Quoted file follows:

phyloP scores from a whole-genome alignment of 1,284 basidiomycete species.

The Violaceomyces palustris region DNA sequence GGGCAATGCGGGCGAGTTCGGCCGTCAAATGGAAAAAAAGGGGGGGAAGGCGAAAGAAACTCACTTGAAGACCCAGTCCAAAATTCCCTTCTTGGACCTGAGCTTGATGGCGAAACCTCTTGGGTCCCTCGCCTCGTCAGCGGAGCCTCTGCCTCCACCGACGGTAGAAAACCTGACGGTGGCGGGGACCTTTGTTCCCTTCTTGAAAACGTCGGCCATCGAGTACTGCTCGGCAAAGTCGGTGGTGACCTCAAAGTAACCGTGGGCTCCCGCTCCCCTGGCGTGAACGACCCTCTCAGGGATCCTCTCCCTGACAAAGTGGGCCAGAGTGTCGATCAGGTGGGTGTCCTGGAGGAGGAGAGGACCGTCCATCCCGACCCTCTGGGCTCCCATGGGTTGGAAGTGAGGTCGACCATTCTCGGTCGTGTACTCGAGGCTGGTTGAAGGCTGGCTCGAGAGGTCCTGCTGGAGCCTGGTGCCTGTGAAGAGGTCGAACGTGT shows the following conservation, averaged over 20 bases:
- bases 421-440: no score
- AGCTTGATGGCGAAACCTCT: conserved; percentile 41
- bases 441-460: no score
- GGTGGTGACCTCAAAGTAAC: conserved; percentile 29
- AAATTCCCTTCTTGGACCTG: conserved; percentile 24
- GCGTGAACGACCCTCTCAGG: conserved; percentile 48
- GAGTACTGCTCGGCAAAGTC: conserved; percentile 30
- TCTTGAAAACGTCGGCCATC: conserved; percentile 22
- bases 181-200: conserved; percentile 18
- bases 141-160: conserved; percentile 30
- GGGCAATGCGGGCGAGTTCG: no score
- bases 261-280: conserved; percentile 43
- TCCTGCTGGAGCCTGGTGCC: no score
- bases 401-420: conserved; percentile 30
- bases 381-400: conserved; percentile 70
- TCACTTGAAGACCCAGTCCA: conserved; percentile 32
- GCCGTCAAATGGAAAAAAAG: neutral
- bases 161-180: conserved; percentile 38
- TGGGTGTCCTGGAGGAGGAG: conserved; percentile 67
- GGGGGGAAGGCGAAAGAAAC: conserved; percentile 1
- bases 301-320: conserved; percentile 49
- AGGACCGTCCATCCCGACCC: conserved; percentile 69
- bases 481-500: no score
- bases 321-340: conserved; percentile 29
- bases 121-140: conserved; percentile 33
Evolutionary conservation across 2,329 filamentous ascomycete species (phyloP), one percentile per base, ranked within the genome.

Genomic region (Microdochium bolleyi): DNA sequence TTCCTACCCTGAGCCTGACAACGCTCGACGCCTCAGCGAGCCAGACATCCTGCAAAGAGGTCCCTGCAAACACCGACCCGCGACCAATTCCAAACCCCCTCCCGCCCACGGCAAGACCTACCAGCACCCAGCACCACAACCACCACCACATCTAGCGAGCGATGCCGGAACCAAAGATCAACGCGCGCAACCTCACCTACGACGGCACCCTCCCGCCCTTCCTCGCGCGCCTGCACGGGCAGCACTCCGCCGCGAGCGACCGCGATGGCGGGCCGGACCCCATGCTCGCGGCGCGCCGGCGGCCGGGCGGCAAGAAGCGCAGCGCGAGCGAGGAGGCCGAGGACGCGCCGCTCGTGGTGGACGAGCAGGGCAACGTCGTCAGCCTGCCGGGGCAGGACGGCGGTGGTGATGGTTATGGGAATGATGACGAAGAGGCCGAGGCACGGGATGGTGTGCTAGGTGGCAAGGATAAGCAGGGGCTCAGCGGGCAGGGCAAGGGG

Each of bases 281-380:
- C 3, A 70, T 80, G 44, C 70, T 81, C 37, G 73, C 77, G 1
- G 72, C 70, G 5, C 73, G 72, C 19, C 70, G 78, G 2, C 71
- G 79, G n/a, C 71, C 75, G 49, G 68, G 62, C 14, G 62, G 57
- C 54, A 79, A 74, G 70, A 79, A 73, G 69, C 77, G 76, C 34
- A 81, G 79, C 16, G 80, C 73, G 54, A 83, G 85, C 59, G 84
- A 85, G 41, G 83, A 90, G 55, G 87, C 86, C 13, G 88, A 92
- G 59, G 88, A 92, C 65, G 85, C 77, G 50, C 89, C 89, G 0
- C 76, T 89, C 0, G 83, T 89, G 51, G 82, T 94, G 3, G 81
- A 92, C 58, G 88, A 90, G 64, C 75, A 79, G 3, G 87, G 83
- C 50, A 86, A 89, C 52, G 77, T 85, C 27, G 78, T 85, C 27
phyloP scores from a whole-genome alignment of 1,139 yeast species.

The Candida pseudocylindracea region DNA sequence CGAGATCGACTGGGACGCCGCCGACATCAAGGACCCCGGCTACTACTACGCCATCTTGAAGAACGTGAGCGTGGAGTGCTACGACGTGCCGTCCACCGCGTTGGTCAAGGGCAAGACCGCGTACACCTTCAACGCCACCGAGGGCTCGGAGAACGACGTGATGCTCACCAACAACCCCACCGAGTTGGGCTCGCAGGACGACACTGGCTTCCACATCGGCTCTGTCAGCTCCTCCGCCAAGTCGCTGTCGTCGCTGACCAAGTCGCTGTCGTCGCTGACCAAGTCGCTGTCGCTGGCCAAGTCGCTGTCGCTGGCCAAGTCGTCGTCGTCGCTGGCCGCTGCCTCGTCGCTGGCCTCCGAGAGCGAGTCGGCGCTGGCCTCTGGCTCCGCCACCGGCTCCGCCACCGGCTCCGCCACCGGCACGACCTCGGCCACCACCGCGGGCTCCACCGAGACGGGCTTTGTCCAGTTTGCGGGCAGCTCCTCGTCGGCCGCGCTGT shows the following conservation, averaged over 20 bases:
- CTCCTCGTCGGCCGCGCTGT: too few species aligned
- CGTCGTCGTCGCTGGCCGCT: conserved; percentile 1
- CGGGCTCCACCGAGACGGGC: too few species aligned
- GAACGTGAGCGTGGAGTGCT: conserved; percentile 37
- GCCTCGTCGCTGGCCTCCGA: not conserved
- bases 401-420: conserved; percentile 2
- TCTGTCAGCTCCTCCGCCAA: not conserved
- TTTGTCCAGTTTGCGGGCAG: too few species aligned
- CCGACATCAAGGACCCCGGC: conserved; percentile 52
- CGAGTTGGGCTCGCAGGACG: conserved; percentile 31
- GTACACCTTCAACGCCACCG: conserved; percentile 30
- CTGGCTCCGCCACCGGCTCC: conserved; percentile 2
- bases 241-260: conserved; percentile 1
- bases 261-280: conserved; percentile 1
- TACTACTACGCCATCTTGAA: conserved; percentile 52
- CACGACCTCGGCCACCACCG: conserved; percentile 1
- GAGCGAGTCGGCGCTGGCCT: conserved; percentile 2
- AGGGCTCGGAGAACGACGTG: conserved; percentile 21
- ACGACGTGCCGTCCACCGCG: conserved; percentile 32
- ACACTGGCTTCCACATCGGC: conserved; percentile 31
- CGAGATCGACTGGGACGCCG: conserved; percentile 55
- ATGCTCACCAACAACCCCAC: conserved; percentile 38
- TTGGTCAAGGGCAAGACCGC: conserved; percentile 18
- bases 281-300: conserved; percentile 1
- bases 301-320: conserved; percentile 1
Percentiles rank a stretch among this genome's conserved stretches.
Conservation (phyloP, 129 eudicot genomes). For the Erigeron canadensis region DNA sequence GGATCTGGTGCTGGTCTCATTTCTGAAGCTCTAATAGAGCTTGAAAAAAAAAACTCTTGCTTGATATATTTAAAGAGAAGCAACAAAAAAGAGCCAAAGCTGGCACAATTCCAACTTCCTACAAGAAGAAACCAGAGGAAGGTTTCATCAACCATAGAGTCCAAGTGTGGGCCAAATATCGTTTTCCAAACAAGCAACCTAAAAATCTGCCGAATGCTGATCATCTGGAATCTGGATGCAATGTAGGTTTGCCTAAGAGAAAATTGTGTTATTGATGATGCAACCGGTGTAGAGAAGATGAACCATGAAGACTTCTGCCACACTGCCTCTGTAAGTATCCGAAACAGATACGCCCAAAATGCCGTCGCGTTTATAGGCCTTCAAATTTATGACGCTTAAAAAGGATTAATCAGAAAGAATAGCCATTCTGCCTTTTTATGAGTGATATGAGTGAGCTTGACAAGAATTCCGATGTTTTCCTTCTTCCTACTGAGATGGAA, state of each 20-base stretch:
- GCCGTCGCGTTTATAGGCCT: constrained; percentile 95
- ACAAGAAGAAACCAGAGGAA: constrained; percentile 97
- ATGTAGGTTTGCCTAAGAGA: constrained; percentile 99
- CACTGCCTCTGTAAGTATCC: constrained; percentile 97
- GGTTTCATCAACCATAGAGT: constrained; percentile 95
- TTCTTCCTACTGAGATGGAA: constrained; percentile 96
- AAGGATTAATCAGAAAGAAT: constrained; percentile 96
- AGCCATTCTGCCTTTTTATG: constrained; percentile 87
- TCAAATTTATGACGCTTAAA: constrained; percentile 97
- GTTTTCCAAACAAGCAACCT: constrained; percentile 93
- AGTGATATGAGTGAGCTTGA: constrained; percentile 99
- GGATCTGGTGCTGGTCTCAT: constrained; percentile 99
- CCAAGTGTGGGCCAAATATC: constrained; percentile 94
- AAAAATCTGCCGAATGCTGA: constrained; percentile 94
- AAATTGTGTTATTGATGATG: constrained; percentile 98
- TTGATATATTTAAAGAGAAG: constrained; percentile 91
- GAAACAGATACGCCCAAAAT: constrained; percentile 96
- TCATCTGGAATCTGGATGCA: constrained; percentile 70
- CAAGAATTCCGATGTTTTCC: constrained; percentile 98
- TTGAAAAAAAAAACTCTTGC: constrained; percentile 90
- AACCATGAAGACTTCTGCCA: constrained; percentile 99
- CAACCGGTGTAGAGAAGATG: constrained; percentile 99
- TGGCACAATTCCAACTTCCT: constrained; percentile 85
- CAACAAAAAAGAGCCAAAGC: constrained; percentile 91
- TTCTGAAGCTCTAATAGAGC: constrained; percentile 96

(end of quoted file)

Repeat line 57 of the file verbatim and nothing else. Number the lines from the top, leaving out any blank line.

- TACTACTACGCCATCTTGAA: conserved; percentile 52